13. 13. Profile Eunice<br />
  14. 14. Kiosk<br />
  15. 15. Branching Dialog<br />Blue star for Constructive Conversation—<br />you constructively redirected.<br />
  16. 16. Interaction<br />
  17. 17. Rooms<br />
  18. 18. Debrief<br />
  19. 19. Four questions<br />Can I take any credit for any changes that have happened in an individuals learning?<br />Does this have a connection to my instructional activities?<br />Does these instructional activities equate to a return on investment?<br />How do I know this?<br />
  20. 20. Tension in workflow<br />Software Design<br />Typically based upon an economic consideration.<br />How will this solve a problem?<br />What are the first steps in production?<br />The focus is on stages of production:<br />Business Partner Relations, Function, Behavior, Structure, & Non-Function (qualities).<br />Research Design<br />Typically based upon answering a testable question.<br />How will this solve a problem?<br />How do I know this?<br />The focus is on method and hypothesis testing:<br />Construct validity, reliability, reliability, and probability.<br />
  21. 21. Theoretical perspective<br />Improve soft skills and documentation.<br />Quality of Life Measures<br />How these are affected through: Presence, Constructive Conversation, Active Listening<br />These are used for game mechanics and coding dialog.<br />Reducing attrition, improving Perceived Quality of Life (PQoL), and improving documentation will reduce costs and allow for more hires, better wages<br />Reduce: pain meds, attendant care, catastrophic care.<br />Documentation<br />Reduce elicitation from medical staff<br />Improve medical staff objective knowledge on daily living skills<br />
  22. 22. Analysis Tools<br />In order to measure whether the game does what it was designed to do:<br />Analysis criteria must exist inside and outside of the game for evaluation.<br />Same underlying measures from game<br />Inside: <br />Scoring system weighted dialog<br />Story content equated to kiosk input<br />Outside:<br />Observational scoring tool for preceptors<br />Survey for self-report<br />Resident survey<br />
  23. 23. Construct Validity—How do we know what we measure means anything?<br />MTMM to measure convergent/discriminatory validity.<br />You need 3 measures for construct validity measures.<br />In-game measures<br />Observational workplace rubric<br />Resident survey<br />Without construct validity, you cannot conduct ROI analysis with certainty.<br />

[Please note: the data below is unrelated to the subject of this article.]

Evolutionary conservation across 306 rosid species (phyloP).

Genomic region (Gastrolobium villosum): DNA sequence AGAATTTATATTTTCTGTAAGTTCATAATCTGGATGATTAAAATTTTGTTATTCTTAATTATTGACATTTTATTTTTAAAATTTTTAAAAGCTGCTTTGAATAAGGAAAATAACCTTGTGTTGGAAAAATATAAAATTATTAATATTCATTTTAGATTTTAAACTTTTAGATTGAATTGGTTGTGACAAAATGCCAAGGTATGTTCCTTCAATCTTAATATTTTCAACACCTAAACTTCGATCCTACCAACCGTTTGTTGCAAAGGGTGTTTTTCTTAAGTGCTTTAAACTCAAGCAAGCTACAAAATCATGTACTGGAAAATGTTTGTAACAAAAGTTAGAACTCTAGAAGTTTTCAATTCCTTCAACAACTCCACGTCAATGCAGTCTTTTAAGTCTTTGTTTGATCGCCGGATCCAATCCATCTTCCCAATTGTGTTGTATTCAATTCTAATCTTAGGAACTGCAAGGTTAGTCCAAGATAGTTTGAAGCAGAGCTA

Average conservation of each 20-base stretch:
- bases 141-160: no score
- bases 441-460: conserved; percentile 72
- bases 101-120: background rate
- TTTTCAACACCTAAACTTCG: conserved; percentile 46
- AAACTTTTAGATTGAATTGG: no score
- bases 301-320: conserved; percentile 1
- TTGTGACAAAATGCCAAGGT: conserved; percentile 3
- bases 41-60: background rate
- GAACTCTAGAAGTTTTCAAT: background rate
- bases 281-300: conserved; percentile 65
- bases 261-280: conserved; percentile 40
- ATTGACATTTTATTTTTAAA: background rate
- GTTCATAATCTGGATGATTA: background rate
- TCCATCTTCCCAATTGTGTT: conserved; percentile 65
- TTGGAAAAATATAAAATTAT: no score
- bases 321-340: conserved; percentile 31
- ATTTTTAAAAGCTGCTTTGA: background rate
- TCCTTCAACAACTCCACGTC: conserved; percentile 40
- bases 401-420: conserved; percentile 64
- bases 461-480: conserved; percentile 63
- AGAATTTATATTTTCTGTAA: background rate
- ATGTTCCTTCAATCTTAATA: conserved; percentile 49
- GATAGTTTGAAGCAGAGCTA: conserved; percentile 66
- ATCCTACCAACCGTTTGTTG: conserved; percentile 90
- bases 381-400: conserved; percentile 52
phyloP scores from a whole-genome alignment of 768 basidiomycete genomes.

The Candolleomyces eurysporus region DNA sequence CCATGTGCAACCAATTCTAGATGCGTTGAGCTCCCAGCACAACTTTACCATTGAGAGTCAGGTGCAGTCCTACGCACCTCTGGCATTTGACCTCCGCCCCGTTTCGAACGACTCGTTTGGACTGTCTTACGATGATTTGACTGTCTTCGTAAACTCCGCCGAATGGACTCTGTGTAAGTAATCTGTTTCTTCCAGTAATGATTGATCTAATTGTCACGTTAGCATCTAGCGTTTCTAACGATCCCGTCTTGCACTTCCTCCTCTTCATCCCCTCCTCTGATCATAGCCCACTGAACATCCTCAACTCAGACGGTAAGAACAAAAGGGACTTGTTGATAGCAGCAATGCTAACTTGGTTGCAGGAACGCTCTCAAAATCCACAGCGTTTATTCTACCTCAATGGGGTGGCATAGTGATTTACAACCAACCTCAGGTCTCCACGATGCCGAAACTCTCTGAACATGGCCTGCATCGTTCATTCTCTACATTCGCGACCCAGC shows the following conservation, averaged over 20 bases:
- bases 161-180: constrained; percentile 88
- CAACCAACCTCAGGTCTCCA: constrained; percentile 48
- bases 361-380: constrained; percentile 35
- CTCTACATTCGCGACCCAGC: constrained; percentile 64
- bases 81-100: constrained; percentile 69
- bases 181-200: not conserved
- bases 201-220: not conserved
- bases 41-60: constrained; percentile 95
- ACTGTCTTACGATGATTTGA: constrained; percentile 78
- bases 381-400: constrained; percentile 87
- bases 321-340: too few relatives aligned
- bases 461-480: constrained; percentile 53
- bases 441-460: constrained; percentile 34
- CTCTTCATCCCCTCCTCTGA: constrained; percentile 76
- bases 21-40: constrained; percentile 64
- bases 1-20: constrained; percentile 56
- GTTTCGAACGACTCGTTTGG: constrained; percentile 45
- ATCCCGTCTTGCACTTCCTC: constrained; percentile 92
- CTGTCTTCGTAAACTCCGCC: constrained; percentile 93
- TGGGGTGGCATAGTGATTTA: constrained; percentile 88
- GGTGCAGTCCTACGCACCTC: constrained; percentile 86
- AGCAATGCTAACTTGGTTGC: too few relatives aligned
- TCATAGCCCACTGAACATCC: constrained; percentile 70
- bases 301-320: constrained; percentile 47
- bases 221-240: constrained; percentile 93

24. 24. Cognitive Ethnography Design/ Usability Perspectives for MTMM validity measure<br />
  25. 25. Mental Representation<br />
  26. 26. Outcome Analysis<br />General Linear Model <br />Quality of Life Variables<br />Operationalized in soft skills and PQoL construct<br />Presence, Active Listening, and Constructive Conversation<br />Longitudinal study<br />Pre, Game Play, Post<br />Compare performance in: surveys, objective observer data, game play, non-game play controls, self-report.<br />Game play – construct sub-level scoring, i.e. number of residents, rewards, optimal path decisions.<br />Institutional data pre / post<br />Compare catastrophic care, pain meds, independence, attrition<br />Use game play, survey and observational tools as co-variates.<br />
  27. 27. Take home<br />Can you pose a testable question– hypothesis?<br />Tension between design process and measurement<br />Needs – behavior, function, non-function, structure.<br />Construct validity – are you measuring what you think you are measuring?<br />Assessments, measures, & evaluations<br />Spend time understanding the sample population<br />Beliefs, likes, skills, & abilities.<br />irreverence increases engagement, but reduces happiness of business partner.<br />Usability testing should align with construct<br />Again, emphasis on validity<br />Without it, there is no capability for ROI analysis<br />